- Encyclopedia of Cesar Chavez: Photo researcher Liz Kincaid is working on an Encyclopedia of Cesar Chavez and is including a section on the CSO. We put her in touch with Fred Ross Jr, to get licensing rights to a picture of his father.
- CSO Thesis: David-James Gonzales, a UCSD history student, is writing his thesis on the CSO and will also cover Hector Tarango and the desegregation of Orange County schools. He is utilizing our interviews and archives in his research.
- Humberto Garza's book: Humberto Garza has published his account of CSO. Gilbert, Herman spoke extensively with Humberto while he was writing the book. The title is: "Organizing the Chicano Movement, The CSO Story" (available for purchase at http://www.joaquinmurrieta.net/chicanomovement.html). If you want a copy, you may also contact Humberto at email@example.com.
- Book being written about Fred Ross: Gabriel Thompson is writing a book about Fred Ross. Gabriel has worked as a community organizer and published two previous books, one on community organizing -Calling All Radicals: How Grassroots Organizers Can Save Our Democracy (Nation Books, October 2007) and another on Mexican Immigrants, There's No Josť Here: Following the Hidden Lives of Mexican Immigrants (Nation Books, January 2007).
- Cesar Chavez Breakfast honoring Gilbert Padilla: At the end of this month, the Cesar Chavez service clubs in San Diego will honor the life and work of Gilbert. We will be there to celebrate with him.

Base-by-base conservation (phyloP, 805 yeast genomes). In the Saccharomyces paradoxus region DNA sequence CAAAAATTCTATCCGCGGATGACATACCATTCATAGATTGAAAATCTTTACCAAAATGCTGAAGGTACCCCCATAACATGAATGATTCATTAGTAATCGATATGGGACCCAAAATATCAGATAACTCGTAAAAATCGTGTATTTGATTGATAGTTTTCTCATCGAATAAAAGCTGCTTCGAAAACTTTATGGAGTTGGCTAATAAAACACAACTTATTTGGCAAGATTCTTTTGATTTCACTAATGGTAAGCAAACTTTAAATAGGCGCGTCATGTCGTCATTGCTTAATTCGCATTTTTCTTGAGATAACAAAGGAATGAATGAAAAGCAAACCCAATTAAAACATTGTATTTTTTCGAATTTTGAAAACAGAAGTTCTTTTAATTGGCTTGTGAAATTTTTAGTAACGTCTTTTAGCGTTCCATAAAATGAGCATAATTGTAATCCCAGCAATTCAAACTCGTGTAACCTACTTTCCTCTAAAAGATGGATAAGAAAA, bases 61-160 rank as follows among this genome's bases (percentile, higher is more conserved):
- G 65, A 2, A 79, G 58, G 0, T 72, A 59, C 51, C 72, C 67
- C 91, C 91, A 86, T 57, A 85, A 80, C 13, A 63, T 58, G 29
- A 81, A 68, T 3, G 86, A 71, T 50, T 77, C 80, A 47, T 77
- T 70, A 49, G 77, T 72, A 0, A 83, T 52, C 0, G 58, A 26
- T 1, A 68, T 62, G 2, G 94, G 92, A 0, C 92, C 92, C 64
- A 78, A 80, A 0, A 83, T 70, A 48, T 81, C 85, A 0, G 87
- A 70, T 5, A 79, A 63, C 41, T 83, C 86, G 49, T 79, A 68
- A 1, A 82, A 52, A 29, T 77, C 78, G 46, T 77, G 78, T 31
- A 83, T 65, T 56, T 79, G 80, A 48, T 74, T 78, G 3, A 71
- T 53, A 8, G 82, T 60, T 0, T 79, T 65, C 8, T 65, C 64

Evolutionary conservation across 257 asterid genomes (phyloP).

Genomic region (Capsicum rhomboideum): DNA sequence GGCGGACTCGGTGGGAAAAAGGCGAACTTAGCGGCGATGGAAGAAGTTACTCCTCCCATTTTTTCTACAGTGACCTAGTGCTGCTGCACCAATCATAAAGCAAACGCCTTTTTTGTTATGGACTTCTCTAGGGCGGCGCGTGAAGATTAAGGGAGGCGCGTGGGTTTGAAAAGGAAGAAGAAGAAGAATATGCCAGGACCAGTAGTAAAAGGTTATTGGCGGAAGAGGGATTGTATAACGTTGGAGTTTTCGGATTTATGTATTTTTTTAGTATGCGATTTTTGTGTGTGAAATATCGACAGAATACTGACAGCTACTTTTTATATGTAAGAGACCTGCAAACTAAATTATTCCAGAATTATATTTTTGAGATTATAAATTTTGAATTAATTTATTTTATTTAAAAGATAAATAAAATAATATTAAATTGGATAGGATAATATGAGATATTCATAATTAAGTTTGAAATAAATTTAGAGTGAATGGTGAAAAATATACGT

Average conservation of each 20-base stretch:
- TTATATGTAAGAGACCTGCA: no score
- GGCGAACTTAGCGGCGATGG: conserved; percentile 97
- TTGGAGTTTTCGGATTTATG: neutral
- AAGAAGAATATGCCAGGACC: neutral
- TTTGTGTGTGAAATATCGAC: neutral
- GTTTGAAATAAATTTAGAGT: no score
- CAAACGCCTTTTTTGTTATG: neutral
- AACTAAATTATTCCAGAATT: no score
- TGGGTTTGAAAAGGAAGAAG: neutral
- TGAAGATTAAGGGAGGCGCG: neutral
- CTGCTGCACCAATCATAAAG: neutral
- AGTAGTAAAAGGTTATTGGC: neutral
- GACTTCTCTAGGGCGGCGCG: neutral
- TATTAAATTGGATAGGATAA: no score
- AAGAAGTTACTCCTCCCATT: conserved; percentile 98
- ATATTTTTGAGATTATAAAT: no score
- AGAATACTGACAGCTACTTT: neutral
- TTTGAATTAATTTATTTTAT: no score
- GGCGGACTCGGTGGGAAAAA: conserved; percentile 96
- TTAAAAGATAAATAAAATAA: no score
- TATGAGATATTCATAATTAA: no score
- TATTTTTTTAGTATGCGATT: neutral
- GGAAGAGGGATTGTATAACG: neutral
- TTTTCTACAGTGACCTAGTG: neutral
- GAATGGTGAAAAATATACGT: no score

I hope you find it as gratifying as I do to see the story of CSO being told through so many venues. If you have
comments or other updates, we'd love to hear them. Feel free to contact our office at (858) 534-9154 or at firstname.lastname@example.org.
Gretchen Laue, member of CSO Project Leadership Team
NEW! Ed Roybal Speech
Students and faculty from the Ed Roybal Learning Center attended the CSO conference at Asilomar in fall 2008. Debra Coaloa, an Assistant Principal at Roybal, asked Edward Roybal Jr. to be the commencement speaker at the high school last year. Here is his speech.
WATCH ONLINE NOW!
Organize! The Lessons of the Community Service Organization premiered on UCTV March 29. It is now available for viewing any time online at http://www.youtube.com/watch?v=hzMaR0fspdk. Organize! is a 90 minute documentary that includes clips from the CSO Project oral history interviews, the 2008 Asilomar conference, and other CSO historical materials.